A pilot with experienced operating in the pre-defined simulator training that is becoming more and more popular with these new licences will be hard pressed to behave the same way as a pilot that has been required to gain at least some experience in single pilot flying where a workload overload is not an option.

The other benefit of flying in the right hand seat is to provide experience to work a pilot up to command. Learning to make decisions and experiencing several scenarios at the hand of experienced Captains is fantastic.

It concerns me greatly that the right hand seat is being viewed as a learning environment in normal operations rather than a professional environment with a fully competent and capable experienced pilot. The 'right seat pilot' should be a Captain in waiting, not a co-pilot in training.

Just my 2p's worth.

30th Aug 2010, 13:53
Right on potatowings. If you don't mind; I'd like to use your line, "The 'right seat pilot' should be a Captain in waiting, not a co-pilot in training" to further inspire and motivate my students. Thanks.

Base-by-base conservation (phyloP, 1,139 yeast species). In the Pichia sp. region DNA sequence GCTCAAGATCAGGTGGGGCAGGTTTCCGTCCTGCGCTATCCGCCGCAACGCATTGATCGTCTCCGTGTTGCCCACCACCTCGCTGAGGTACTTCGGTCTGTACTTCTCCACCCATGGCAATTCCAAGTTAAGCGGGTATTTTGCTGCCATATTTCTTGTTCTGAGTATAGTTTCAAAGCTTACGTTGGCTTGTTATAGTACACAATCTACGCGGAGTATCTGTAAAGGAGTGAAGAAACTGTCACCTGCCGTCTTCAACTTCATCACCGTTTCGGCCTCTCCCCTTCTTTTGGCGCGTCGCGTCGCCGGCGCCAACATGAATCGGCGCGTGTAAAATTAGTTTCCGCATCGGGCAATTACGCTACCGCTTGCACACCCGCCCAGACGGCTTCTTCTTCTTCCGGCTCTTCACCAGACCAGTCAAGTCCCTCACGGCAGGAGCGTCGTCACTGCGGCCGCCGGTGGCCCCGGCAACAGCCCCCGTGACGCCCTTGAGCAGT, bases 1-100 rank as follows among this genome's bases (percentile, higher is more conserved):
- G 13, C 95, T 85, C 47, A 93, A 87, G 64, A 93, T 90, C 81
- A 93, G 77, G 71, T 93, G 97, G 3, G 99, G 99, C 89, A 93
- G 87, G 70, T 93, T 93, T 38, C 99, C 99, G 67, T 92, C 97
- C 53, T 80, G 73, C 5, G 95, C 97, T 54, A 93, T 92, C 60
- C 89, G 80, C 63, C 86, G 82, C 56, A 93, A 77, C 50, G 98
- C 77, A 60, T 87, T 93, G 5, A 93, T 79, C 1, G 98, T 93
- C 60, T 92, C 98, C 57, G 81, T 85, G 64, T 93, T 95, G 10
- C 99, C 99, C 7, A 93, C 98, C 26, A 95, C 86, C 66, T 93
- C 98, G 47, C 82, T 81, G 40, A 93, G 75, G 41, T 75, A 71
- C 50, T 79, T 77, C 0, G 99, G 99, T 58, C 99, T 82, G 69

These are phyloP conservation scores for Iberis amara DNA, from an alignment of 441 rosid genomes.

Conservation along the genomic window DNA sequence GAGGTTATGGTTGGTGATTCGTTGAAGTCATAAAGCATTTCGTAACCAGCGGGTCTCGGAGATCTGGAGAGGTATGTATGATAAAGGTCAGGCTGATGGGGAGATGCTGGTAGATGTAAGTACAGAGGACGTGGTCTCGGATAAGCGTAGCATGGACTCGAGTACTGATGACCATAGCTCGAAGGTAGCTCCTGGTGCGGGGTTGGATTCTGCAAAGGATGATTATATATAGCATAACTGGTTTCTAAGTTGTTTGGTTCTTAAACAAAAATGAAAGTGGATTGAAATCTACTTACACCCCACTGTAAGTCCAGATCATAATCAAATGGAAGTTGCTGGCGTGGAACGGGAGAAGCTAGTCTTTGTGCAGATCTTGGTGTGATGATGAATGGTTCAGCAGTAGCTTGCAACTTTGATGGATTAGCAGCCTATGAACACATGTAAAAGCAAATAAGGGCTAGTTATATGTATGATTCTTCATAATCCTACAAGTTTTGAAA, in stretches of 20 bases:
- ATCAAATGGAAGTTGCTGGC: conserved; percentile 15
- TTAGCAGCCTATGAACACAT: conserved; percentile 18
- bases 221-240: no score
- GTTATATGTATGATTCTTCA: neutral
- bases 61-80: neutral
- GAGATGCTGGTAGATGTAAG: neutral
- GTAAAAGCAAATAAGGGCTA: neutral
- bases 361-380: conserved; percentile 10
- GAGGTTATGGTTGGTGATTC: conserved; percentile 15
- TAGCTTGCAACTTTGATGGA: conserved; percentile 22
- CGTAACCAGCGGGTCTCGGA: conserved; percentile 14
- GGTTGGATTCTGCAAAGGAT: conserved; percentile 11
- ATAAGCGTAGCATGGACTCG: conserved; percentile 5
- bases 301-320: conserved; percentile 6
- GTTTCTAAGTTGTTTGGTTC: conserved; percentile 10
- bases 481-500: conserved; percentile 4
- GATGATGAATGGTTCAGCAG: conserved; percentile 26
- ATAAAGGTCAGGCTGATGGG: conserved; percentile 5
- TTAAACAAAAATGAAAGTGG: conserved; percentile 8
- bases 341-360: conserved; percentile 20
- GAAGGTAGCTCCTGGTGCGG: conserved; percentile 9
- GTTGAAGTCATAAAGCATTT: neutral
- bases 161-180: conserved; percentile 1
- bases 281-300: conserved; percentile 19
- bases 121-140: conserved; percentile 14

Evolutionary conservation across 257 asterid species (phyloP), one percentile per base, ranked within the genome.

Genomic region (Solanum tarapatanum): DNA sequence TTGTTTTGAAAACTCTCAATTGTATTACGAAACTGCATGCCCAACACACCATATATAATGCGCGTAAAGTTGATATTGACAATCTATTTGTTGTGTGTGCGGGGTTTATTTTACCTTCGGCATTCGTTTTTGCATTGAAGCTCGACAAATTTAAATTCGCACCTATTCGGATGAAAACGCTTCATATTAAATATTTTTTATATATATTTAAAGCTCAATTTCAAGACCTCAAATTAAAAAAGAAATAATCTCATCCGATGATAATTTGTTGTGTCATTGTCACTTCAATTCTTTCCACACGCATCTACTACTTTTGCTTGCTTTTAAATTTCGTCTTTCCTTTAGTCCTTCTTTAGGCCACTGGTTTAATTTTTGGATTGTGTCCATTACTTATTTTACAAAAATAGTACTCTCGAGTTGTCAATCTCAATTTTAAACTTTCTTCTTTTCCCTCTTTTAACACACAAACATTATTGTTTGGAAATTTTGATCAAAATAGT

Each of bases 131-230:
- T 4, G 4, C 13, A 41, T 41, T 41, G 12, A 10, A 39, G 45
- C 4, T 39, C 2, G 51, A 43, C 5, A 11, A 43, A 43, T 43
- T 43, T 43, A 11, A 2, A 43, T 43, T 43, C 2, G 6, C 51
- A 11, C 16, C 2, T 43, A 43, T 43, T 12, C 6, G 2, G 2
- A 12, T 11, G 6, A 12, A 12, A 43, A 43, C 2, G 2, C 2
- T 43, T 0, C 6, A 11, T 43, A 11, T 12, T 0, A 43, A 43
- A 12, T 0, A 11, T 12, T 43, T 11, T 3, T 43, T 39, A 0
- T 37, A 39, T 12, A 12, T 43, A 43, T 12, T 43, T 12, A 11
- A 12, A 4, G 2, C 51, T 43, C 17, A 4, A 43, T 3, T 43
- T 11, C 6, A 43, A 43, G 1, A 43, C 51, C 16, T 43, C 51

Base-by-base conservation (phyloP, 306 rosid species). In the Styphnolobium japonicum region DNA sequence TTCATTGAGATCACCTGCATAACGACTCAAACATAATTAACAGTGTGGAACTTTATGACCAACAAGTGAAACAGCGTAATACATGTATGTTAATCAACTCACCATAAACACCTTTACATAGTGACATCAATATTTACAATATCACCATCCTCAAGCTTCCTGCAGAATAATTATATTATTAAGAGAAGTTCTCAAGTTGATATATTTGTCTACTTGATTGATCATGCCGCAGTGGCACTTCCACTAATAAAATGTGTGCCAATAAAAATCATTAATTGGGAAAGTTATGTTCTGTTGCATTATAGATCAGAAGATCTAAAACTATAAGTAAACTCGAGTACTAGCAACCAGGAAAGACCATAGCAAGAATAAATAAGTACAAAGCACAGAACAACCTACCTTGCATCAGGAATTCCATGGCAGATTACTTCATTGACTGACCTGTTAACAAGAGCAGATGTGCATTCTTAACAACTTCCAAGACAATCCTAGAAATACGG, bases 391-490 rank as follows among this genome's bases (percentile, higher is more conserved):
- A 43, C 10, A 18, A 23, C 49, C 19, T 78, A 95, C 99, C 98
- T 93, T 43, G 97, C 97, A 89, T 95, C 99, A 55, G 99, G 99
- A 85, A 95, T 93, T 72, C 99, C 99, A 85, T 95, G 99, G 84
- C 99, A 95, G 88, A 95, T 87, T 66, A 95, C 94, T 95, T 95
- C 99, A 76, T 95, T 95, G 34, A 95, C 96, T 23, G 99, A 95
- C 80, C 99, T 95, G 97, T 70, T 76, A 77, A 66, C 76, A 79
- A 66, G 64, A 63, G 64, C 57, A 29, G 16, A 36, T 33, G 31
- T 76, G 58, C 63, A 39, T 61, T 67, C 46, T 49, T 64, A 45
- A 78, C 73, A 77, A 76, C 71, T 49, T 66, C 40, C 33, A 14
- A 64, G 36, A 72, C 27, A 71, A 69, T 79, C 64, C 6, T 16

31st Aug 2010, 11:55
Potatowings says that if the F/O had been a new MPL holder he would have been very concerned in the situation he found himself in, and then goes on to suggest that it was the fact that the F/O he was flying with had 2000 hours of MEP/instructing etc that everything went OK.

How would it have gone if he had been a new CPL/IR holder with no experience other than an integrated course. You cannot say that the MPL is no good because a graduate from the course is not as good as a CPL/IR holder with several hundred hours on jets and 2000 hours of other flying since gaining a CPL.